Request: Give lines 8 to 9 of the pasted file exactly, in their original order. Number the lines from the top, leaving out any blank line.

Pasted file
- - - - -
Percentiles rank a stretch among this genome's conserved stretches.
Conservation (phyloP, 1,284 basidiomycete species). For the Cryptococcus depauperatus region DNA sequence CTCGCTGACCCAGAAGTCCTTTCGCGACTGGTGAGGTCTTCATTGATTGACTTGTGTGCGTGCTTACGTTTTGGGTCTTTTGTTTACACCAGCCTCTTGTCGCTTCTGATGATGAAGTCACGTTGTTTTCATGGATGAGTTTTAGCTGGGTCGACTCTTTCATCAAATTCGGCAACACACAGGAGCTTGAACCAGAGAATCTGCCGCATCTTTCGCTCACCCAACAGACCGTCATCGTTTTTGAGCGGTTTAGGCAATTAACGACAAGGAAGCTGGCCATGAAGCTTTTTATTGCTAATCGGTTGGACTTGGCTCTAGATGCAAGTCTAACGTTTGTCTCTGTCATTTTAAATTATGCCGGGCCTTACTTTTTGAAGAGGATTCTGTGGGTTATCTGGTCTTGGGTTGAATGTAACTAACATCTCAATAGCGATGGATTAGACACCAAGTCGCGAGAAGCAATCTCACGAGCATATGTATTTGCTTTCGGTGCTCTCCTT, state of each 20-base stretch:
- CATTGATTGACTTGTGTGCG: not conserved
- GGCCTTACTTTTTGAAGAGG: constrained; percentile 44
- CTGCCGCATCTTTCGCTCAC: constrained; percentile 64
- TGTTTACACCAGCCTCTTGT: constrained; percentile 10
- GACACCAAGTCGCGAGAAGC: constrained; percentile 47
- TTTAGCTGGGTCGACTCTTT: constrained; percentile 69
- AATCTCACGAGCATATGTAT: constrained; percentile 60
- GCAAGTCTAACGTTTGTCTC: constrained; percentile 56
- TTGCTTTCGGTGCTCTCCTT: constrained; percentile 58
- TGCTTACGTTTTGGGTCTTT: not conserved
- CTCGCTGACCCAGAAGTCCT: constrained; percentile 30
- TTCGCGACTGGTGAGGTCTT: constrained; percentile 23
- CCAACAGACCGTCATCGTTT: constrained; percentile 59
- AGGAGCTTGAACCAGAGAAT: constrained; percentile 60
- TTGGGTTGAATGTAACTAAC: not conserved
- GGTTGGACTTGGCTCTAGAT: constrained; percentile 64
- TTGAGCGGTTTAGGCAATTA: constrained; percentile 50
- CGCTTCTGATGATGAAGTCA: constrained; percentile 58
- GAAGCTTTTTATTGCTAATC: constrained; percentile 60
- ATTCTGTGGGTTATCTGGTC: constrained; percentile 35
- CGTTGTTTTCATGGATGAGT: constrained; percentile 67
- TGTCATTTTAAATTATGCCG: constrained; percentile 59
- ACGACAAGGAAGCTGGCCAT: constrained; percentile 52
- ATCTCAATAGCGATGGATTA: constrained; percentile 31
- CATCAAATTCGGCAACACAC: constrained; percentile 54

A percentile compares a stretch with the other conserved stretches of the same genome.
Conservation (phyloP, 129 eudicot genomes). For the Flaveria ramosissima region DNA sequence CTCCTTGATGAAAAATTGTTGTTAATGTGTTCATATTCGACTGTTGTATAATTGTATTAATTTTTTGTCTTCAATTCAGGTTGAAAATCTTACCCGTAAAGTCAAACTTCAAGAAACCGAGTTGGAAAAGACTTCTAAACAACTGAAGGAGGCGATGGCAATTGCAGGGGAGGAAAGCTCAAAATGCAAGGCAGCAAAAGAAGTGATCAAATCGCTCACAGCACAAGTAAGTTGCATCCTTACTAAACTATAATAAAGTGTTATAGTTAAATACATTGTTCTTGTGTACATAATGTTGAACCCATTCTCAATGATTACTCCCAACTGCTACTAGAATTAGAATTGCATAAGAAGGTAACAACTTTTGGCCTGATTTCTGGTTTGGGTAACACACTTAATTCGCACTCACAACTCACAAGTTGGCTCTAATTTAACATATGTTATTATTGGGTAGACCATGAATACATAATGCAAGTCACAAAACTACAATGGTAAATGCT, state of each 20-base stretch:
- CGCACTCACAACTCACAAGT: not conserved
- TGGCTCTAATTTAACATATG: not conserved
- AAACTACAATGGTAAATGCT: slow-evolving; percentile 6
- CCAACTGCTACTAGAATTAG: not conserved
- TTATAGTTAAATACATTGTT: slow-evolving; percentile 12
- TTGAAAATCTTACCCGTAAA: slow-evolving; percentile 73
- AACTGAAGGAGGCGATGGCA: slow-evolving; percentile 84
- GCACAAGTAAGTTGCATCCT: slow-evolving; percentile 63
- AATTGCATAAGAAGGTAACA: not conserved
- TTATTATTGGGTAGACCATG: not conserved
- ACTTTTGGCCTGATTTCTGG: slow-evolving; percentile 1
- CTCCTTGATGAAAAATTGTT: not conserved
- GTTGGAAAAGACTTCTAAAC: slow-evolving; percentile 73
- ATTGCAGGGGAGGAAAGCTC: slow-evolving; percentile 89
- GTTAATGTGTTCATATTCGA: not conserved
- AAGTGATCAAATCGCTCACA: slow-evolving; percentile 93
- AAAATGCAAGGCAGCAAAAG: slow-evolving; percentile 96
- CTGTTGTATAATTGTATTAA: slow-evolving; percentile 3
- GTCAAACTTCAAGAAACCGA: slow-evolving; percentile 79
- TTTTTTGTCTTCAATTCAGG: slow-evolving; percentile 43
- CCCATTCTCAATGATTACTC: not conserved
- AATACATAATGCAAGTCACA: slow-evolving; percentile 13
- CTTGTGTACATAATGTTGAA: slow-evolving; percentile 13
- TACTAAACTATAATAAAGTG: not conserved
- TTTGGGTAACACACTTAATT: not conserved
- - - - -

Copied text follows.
- TTTAGCTGGGTCGACTCTTT: constrained; percentile 69
- AATCTCACGAGCATATGTAT: constrained; percentile 60